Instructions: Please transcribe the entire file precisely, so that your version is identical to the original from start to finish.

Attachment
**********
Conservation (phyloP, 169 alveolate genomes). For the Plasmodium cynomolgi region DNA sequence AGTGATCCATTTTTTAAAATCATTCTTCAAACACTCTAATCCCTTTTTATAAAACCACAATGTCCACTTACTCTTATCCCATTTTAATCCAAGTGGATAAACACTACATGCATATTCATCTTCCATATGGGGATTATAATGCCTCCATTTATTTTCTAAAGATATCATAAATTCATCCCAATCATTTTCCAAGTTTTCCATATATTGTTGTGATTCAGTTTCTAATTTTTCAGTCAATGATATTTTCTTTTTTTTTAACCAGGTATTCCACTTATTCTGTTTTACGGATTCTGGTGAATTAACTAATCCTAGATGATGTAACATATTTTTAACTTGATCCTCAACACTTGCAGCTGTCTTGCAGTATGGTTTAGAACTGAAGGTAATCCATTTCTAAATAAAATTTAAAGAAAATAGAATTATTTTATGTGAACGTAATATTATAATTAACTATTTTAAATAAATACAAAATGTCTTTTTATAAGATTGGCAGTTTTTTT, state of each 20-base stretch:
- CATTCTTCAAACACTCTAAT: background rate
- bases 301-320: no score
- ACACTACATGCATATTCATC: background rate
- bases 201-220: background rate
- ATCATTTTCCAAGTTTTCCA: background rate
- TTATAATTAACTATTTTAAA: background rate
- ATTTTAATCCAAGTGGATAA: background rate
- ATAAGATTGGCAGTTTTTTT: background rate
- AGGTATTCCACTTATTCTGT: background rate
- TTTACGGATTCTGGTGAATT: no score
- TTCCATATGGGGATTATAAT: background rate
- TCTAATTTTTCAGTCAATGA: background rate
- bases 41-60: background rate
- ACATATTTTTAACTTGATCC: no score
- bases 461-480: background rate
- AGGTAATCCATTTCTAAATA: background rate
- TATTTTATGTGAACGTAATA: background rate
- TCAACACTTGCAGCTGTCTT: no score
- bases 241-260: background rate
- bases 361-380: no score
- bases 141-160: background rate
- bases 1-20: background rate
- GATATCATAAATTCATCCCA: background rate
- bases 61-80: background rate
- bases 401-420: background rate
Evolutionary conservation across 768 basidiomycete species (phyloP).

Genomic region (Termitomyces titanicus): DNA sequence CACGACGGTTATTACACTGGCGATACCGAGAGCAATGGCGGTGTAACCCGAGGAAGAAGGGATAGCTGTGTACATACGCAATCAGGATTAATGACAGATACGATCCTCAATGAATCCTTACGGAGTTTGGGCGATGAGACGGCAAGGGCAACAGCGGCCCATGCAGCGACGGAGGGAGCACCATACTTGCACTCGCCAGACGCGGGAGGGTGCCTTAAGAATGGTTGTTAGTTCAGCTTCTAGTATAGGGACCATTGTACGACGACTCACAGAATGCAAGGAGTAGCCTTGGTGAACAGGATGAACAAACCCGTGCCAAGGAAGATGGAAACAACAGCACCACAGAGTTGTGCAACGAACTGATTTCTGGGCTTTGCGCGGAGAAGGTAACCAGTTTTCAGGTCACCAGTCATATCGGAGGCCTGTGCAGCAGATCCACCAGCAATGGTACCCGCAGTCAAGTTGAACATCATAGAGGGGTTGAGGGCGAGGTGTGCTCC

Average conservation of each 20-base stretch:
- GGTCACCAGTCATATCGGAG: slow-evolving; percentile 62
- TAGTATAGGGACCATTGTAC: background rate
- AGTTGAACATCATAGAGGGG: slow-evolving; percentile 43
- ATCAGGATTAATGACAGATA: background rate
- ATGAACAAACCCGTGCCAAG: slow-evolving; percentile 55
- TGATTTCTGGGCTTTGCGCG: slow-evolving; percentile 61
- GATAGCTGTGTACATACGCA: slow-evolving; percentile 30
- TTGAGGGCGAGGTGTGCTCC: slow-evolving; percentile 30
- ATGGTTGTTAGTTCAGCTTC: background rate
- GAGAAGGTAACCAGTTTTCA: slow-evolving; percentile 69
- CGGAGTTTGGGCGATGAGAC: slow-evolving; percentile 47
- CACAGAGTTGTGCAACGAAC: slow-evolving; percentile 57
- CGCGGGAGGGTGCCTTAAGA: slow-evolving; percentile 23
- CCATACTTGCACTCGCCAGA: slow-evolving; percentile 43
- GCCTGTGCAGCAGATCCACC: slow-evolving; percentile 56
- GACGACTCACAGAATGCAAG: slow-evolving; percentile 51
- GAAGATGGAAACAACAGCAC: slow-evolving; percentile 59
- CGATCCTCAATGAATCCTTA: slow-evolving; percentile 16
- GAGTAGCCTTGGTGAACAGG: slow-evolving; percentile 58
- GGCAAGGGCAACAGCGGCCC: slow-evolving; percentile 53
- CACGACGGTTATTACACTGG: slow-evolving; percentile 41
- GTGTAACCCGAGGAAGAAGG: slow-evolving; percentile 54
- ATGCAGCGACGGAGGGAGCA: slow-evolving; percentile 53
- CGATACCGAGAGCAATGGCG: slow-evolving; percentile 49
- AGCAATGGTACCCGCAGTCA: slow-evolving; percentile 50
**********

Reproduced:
Conservation (phyloP, 169 alveolate genomes). For the Plasmodium cynomolgi region DNA sequence AGTGATCCATTTTTTAAAATCATTCTTCAAACACTCTAATCCCTTTTTATAAAACCACAATGTCCACTTACTCTTATCCCATTTTAATCCAAGTGGATAAACACTACATGCATATTCATCTTCCATATGGGGATTATAATGCCTCCATTTATTTTCTAAAGATATCATAAATTCATCCCAATCATTTTCCAAGTTTTCCATATATTGTTGTGATTCAGTTTCTAATTTTTCAGTCAATGATATTTTCTTTTTTTTTAACCAGGTATTCCACTTATTCTGTTTTACGGATTCTGGTGAATTAACTAATCCTAGATGATGTAACATATTTTTAACTTGATCCTCAACACTTGCAGCTGTCTTGCAGTATGGTTTAGAACTGAAGGTAATCCATTTCTAAATAAAATTTAAAGAAAATAGAATTATTTTATGTGAACGTAATATTATAATTAACTATTTTAAATAAATACAAAATGTCTTTTTATAAGATTGGCAGTTTTTTT, state of each 20-base stretch:
- CATTCTTCAAACACTCTAAT: background rate
- bases 301-320: no score
- ACACTACATGCATATTCATC: background rate
- bases 201-220: background rate
- ATCATTTTCCAAGTTTTCCA: background rate
- TTATAATTAACTATTTTAAA: background rate
- ATTTTAATCCAAGTGGATAA: background rate
- ATAAGATTGGCAGTTTTTTT: background rate
- AGGTATTCCACTTATTCTGT: background rate
- TTTACGGATTCTGGTGAATT: no score
- TTCCATATGGGGATTATAAT: background rate
- TCTAATTTTTCAGTCAATGA: background rate
- bases 41-60: background rate
- ACATATTTTTAACTTGATCC: no score
- bases 461-480: background rate
- AGGTAATCCATTTCTAAATA: background rate
- TATTTTATGTGAACGTAATA: background rate
- TCAACACTTGCAGCTGTCTT: no score
- bases 241-260: background rate
- bases 361-380: no score
- bases 141-160: background rate
- bases 1-20: background rate
- GATATCATAAATTCATCCCA: background rate
- bases 61-80: background rate
- bases 401-420: background rate
Evolutionary conservation across 768 basidiomycete species (phyloP).

Genomic region (Termitomyces titanicus): DNA sequence CACGACGGTTATTACACTGGCGATACCGAGAGCAATGGCGGTGTAACCCGAGGAAGAAGGGATAGCTGTGTACATACGCAATCAGGATTAATGACAGATACGATCCTCAATGAATCCTTACGGAGTTTGGGCGATGAGACGGCAAGGGCAACAGCGGCCCATGCAGCGACGGAGGGAGCACCATACTTGCACTCGCCAGACGCGGGAGGGTGCCTTAAGAATGGTTGTTAGTTCAGCTTCTAGTATAGGGACCATTGTACGACGACTCACAGAATGCAAGGAGTAGCCTTGGTGAACAGGATGAACAAACCCGTGCCAAGGAAGATGGAAACAACAGCACCACAGAGTTGTGCAACGAACTGATTTCTGGGCTTTGCGCGGAGAAGGTAACCAGTTTTCAGGTCACCAGTCATATCGGAGGCCTGTGCAGCAGATCCACCAGCAATGGTACCCGCAGTCAAGTTGAACATCATAGAGGGGTTGAGGGCGAGGTGTGCTCC

Average conservation of each 20-base stretch:
- GGTCACCAGTCATATCGGAG: slow-evolving; percentile 62
- TAGTATAGGGACCATTGTAC: background rate
- AGTTGAACATCATAGAGGGG: slow-evolving; percentile 43
- ATCAGGATTAATGACAGATA: background rate
- ATGAACAAACCCGTGCCAAG: slow-evolving; percentile 55
- TGATTTCTGGGCTTTGCGCG: slow-evolving; percentile 61
- GATAGCTGTGTACATACGCA: slow-evolving; percentile 30
- TTGAGGGCGAGGTGTGCTCC: slow-evolving; percentile 30
- ATGGTTGTTAGTTCAGCTTC: background rate
- GAGAAGGTAACCAGTTTTCA: slow-evolving; percentile 69
- CGGAGTTTGGGCGATGAGAC: slow-evolving; percentile 47
- CACAGAGTTGTGCAACGAAC: slow-evolving; percentile 57
- CGCGGGAGGGTGCCTTAAGA: slow-evolving; percentile 23
- CCATACTTGCACTCGCCAGA: slow-evolving; percentile 43
- GCCTGTGCAGCAGATCCACC: slow-evolving; percentile 56
- GACGACTCACAGAATGCAAG: slow-evolving; percentile 51
- GAAGATGGAAACAACAGCAC: slow-evolving; percentile 59
- CGATCCTCAATGAATCCTTA: slow-evolving; percentile 16
- GAGTAGCCTTGGTGAACAGG: slow-evolving; percentile 58
- GGCAAGGGCAACAGCGGCCC: slow-evolving; percentile 53
- CACGACGGTTATTACACTGG: slow-evolving; percentile 41
- GTGTAACCCGAGGAAGAAGG: slow-evolving; percentile 54
- ATGCAGCGACGGAGGGAGCA: slow-evolving; percentile 53
- CGATACCGAGAGCAATGGCG: slow-evolving; percentile 49
- AGCAATGGTACCCGCAGTCA: slow-evolving; percentile 50